Exploring the relationship between entry requirements and throughput rates for honours students

Type: 
Research Article
Number of pages: 
6
Published: 
28 September 2017

Export citation

Views 117
PDF110 downloads
EPUB62 downloads
XML55 downloads

Abstract: 

In order for a student to enrol in an honours programme at the University of KwaZulu-Natal (UKZN), a weighted average mark for their final year of undergraduate study must exceed a particular threshold value. Students are then ranked according to this weighted average mark, with entry into the honours programme offered on a top-down basis, within the constraints of teaching resources and space. A proposal has been made at UKZN to remove existing barriers for entry into an honours programme, i.e. to allow entry to any student who has completed a 3-year undergraduate degree with a major in that discipline. The impact of such a decision was investigated. By lowering the requirement for entry into an honours programme, one is expected to predict how a new cohort of students will perform. Apart from obviously having a lower weighted average mark for their final year of undergraduate study, these new students may also differ in other unobservable ways which need to be accounted for. In a regression modelling context, one is asked to predict outside the range of a collected data set. A Heckman selection model was used to account for a possible self-selection bias that may arise because the subpopulation for which a prediction is required (namely those new students who will now be able to enter an honours programme), may be significantly different from the population of UKZN undergraduate students who are currently permitted entry to an honours programme.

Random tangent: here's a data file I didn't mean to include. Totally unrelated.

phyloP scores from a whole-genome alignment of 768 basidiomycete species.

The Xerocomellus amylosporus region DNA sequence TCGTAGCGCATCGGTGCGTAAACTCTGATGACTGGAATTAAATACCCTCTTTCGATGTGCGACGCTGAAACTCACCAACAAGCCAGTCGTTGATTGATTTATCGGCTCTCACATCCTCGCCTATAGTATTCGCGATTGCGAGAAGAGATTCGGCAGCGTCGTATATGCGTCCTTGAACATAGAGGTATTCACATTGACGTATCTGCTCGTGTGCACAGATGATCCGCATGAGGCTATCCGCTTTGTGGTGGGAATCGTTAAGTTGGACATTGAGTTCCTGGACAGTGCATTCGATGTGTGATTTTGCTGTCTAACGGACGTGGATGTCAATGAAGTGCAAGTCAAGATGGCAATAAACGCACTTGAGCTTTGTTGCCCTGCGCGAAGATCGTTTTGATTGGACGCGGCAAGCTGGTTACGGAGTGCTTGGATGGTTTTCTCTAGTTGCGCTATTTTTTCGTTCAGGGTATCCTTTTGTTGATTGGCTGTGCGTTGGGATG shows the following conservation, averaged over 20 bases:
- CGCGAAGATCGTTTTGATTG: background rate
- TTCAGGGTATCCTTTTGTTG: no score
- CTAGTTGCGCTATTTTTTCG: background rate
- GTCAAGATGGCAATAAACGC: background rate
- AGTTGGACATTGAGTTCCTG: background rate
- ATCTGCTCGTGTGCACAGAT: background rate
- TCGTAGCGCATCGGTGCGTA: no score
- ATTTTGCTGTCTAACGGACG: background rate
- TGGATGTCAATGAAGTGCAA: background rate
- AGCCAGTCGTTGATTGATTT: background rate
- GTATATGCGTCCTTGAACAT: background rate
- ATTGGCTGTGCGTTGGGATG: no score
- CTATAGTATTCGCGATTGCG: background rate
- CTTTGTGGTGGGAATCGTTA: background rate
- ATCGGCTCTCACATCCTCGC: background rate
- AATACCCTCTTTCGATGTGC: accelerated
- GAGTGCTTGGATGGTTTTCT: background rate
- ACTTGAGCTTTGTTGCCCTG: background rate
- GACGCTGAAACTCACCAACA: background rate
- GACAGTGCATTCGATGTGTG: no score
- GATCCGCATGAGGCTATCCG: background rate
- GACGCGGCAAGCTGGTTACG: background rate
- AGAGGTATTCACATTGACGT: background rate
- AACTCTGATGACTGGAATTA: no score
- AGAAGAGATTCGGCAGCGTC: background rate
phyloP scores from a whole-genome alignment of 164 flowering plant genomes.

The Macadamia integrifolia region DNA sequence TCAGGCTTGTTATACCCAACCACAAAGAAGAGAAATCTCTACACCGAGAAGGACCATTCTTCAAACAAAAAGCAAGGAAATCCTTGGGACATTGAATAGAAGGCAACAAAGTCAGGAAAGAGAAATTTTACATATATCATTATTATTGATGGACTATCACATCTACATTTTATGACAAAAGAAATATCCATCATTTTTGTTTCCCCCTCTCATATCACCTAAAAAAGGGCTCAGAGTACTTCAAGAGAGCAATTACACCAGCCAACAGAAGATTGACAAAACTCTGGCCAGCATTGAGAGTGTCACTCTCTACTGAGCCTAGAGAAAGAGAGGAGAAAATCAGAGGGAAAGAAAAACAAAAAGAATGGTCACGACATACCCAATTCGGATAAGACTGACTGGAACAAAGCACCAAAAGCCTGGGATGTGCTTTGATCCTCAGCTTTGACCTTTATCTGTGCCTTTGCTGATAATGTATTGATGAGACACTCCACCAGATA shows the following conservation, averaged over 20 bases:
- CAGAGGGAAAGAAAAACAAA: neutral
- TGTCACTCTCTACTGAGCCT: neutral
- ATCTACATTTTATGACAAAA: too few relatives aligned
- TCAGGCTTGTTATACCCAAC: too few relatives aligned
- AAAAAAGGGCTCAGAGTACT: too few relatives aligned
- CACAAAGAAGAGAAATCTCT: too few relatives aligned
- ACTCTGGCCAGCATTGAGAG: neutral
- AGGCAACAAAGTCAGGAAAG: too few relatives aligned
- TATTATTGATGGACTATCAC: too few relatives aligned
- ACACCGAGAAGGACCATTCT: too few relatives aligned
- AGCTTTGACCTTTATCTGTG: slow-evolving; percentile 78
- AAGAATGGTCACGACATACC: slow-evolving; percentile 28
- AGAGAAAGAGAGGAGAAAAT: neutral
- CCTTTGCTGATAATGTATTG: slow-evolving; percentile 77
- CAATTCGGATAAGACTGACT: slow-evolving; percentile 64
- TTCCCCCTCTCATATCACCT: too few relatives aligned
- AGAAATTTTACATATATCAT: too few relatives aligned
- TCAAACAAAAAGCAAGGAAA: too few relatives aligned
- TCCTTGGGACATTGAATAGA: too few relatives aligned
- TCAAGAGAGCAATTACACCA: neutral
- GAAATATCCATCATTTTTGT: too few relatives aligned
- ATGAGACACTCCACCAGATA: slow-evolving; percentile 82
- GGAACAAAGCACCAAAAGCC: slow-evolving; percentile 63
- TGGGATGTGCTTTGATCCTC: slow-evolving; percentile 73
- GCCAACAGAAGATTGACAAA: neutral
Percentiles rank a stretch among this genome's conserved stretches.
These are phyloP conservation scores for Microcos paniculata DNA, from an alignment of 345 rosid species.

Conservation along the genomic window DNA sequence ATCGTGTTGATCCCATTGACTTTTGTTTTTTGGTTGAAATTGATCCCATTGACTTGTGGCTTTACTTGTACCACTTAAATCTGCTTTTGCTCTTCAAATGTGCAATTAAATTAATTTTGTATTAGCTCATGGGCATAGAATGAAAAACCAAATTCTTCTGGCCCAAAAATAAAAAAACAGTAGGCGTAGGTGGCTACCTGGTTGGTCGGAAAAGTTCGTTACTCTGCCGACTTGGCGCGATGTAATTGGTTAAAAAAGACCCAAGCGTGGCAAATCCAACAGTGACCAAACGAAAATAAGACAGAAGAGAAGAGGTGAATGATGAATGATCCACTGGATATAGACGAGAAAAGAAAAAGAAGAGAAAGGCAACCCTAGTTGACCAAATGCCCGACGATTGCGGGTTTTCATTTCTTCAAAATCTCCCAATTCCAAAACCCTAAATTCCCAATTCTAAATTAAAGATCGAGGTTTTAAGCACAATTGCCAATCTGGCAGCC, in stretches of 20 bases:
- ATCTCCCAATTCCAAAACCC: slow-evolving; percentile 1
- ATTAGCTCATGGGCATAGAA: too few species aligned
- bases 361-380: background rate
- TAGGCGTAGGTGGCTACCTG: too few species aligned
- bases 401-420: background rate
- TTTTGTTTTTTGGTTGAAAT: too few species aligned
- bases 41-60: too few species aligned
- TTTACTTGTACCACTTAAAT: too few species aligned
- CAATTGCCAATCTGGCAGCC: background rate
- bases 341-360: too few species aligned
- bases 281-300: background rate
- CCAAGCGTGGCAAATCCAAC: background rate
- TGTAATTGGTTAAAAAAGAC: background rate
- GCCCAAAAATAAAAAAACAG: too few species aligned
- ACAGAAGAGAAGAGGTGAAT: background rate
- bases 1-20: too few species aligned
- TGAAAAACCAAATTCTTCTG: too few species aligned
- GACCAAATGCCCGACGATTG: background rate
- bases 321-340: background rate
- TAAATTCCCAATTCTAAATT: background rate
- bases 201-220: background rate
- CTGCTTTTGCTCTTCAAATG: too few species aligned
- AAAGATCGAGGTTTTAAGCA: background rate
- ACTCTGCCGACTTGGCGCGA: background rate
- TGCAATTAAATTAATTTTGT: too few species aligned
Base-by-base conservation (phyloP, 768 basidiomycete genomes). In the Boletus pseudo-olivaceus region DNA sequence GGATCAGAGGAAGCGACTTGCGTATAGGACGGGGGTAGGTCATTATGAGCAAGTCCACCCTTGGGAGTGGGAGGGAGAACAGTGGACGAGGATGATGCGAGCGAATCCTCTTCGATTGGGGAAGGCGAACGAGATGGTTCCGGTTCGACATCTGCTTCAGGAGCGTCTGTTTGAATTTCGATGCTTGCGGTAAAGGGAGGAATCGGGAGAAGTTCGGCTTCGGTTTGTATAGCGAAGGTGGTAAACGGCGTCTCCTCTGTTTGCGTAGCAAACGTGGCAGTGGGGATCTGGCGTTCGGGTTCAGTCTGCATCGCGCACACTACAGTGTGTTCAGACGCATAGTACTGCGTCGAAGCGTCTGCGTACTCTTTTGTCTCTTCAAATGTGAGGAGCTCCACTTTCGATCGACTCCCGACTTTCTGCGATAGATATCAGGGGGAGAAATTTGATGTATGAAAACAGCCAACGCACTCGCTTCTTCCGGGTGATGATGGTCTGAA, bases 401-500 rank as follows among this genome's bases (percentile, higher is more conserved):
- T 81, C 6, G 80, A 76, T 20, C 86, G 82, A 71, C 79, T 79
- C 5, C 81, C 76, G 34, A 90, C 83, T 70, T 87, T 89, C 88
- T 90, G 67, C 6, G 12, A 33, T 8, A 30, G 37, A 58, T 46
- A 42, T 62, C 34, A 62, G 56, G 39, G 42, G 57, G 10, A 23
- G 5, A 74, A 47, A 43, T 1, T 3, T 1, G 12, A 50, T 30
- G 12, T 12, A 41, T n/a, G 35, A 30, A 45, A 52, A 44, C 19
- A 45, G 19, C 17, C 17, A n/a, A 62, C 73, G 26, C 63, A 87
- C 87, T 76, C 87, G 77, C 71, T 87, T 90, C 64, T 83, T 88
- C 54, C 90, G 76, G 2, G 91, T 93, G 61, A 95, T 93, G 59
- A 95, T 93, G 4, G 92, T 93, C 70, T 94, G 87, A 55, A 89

Significance: 
  • A modelling technique that accounts for a possible sample selection bias was used to determine the impact of lowering the entry requirements into the honours programme at UKZN to allow entry to any student who has completed a 3-year undergraduate degree.

Keywords: 

Heckman model; sample selection bias; regression model
Views and downloads are with effect from 29 January 2016.